Breeding animals in the zoo is not as simple as putting any male and female together and expecting them to mate.
Zoologists around the world work behind the scenes to find the perfect match for animals in order to ensure good genetic diversity.
They do this with the help of studbooks, which are online databases on the parenting history of animals.
A demographic and genetic analysis is then done based on the data so that breeding programme coordinators can find out which two animals should be bred together.
Dr Cheng Wen-Haur, chief life sciences officer and deputy chief executive officer of Wildlife Reserves Singapore (WRS) - which manages the Singapore Zoo - said the ultimate goal for breeding animals under human care is to ensure that their populations can be self-sustaining.
"You breed them cooperatively for all the institutions that hold them around the world so you don't have to keep taking them from the wild," said Dr Cheng.
One example would be the two Goodfellow's tree kangaroos which arrived at the Singapore Zoo from Australia in June and July this year. The two kangaroos are classified as endangered under the International Union for the Conservation of Nature Red List of Threatened Species due to unsustainable hunting and loss of habitat.
It is hoped that both will start their own family here, as an "assurance colony" in Singapore, under a global plan to ensure the species' survival.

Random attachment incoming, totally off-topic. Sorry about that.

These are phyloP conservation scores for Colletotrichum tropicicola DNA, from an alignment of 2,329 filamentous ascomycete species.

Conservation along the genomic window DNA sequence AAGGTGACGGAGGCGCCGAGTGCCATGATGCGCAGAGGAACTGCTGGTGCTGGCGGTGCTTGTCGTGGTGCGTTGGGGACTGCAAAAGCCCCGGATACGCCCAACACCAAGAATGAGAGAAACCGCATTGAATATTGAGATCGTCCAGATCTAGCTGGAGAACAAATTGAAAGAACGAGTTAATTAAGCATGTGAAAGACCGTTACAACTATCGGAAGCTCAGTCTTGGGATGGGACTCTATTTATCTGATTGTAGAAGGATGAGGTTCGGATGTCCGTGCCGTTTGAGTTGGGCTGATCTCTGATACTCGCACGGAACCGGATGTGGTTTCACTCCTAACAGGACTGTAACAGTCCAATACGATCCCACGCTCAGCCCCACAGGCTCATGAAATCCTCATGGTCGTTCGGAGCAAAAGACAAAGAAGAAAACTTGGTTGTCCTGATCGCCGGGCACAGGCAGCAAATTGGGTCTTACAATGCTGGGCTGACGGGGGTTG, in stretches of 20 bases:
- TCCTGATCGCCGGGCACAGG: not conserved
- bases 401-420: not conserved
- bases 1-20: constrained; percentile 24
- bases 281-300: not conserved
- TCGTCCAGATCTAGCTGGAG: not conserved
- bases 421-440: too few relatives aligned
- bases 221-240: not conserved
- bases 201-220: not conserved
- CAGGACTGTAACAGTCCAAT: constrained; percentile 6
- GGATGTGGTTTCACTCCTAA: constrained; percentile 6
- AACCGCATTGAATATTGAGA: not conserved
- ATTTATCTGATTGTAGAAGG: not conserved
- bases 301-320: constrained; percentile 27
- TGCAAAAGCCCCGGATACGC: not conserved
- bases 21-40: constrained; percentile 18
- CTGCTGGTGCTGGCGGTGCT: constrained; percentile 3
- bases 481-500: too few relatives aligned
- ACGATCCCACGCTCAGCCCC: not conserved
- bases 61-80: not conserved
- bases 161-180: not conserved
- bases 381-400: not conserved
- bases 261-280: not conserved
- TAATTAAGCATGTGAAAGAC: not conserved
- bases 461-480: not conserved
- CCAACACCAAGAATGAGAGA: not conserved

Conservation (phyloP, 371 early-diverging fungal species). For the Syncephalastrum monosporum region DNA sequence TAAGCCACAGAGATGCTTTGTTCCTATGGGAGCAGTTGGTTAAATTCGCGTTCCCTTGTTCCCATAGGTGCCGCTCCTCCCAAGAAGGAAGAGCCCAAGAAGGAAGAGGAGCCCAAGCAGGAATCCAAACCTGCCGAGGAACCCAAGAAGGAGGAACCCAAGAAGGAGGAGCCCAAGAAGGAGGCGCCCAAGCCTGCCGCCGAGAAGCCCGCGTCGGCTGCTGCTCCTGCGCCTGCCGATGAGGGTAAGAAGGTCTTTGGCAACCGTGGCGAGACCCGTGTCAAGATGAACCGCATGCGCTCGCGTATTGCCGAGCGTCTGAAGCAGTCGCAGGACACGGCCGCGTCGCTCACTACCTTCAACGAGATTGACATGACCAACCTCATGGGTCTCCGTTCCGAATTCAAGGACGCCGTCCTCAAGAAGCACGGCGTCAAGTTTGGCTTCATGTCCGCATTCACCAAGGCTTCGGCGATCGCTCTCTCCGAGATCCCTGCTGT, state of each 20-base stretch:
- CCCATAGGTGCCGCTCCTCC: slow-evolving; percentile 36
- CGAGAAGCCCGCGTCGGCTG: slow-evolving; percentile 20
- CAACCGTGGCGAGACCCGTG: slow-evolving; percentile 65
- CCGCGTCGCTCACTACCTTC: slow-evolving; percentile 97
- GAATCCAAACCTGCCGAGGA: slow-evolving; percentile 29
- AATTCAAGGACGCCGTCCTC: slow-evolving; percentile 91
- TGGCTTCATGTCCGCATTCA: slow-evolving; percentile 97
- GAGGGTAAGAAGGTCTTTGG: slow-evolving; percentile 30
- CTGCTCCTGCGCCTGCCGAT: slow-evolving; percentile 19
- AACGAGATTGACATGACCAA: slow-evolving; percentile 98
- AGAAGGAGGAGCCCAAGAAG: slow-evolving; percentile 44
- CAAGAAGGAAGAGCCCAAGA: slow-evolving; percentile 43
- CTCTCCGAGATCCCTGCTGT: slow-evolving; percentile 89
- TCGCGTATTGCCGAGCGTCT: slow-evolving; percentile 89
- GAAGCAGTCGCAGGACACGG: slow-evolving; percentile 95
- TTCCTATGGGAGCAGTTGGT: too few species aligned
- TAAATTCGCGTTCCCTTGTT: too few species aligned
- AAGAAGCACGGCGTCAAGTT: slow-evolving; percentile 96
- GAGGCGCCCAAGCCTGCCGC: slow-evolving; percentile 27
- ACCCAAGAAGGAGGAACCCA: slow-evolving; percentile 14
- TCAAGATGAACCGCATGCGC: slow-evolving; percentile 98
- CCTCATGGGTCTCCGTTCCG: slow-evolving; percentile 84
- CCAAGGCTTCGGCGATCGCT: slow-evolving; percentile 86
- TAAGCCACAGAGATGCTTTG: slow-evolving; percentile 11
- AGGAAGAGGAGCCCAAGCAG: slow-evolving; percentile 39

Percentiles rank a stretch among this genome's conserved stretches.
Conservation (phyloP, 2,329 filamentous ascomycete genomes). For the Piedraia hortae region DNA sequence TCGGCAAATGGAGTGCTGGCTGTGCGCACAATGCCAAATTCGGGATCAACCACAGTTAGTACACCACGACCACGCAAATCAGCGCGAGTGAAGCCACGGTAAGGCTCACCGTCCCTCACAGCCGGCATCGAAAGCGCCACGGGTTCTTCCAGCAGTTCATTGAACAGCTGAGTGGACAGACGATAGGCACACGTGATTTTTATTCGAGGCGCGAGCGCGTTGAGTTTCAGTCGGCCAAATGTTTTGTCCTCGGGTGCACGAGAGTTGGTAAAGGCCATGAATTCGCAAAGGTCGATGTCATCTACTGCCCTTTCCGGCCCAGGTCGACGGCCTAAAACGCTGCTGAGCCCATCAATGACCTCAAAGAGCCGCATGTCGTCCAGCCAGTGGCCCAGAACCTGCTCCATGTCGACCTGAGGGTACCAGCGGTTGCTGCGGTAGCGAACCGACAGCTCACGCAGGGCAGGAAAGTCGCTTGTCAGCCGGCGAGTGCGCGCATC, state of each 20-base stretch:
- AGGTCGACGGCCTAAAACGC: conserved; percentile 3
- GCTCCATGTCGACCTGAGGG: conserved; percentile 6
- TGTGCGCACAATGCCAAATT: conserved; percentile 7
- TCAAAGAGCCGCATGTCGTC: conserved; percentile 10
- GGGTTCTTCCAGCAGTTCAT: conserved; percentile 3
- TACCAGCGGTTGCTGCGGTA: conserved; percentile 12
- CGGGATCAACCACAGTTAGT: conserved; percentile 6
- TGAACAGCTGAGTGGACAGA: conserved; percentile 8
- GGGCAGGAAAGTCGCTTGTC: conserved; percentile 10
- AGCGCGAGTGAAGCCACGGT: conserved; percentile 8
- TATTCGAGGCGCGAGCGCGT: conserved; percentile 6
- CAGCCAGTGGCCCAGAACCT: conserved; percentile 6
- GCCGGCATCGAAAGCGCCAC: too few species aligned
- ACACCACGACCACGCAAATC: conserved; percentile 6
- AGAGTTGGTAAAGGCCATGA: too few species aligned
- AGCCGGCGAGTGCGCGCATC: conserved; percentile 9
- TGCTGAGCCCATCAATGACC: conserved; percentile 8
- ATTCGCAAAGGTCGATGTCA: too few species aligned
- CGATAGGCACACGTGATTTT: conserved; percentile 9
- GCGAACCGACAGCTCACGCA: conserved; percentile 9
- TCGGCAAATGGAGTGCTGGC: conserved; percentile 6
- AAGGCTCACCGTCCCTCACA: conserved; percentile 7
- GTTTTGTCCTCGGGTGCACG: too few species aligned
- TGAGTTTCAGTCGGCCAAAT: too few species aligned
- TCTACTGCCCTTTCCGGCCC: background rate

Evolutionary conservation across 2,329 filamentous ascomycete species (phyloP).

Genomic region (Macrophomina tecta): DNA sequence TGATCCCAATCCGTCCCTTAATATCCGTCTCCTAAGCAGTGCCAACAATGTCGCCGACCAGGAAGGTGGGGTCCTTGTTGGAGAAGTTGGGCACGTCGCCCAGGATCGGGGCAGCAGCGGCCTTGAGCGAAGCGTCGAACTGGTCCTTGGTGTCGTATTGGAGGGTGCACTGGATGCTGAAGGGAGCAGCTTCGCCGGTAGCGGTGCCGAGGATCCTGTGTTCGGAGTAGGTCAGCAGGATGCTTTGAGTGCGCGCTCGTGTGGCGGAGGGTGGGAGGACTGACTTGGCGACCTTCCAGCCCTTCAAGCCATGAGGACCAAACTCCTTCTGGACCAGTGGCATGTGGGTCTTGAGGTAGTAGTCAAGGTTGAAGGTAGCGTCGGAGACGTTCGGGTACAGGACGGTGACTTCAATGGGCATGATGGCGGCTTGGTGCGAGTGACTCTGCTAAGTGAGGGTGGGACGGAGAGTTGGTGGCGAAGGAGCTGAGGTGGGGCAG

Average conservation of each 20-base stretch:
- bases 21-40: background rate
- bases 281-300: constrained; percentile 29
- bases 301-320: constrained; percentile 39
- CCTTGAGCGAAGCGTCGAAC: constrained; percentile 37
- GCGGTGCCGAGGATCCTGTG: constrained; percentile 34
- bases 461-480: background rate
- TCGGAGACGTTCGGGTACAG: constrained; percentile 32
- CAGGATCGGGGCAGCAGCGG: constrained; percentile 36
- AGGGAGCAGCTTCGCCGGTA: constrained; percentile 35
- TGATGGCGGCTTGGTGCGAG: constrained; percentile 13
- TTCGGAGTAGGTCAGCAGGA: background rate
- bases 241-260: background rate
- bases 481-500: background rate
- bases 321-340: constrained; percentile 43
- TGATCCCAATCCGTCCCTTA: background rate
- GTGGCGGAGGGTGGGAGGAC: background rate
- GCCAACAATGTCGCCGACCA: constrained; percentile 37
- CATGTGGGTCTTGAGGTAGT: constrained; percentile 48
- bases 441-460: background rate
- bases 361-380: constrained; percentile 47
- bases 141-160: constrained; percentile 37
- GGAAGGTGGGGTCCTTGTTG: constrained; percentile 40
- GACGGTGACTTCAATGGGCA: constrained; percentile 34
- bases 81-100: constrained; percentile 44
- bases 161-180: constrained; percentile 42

WRS also wants to breed other species like the red panda and emperor tamarin, a kind of small monkey known for its long white moustache.
More than 700 baby animals were born or hatched in WRS parks last year.
Globally, San Diego Zoo in the United States is among the zoos that stand out for their success in breeding animals. It has won numerous awards for breeding several animals successfully, including koalas and thick-billed parrots. It received an award in 1961 for the first koala birth in the Western Hemisphere, said the zoo's website.
Wildlife consultant Subaraj Rajathurai said studbooks help to ensure that the gene pool of a particular species does not become too small.
"If the zoo has only a small number of each species, and you try to breed them with the small numbers you have, the offspring will become non-viable due to inbreeding," he said.
Dr Cheng said the ultimate aim of breeding animals under human care is to release them into the wild.
But this is often hard to do with the increasing destruction of animal habitats. "Most of the time, the wild is not ready to take them back," he said.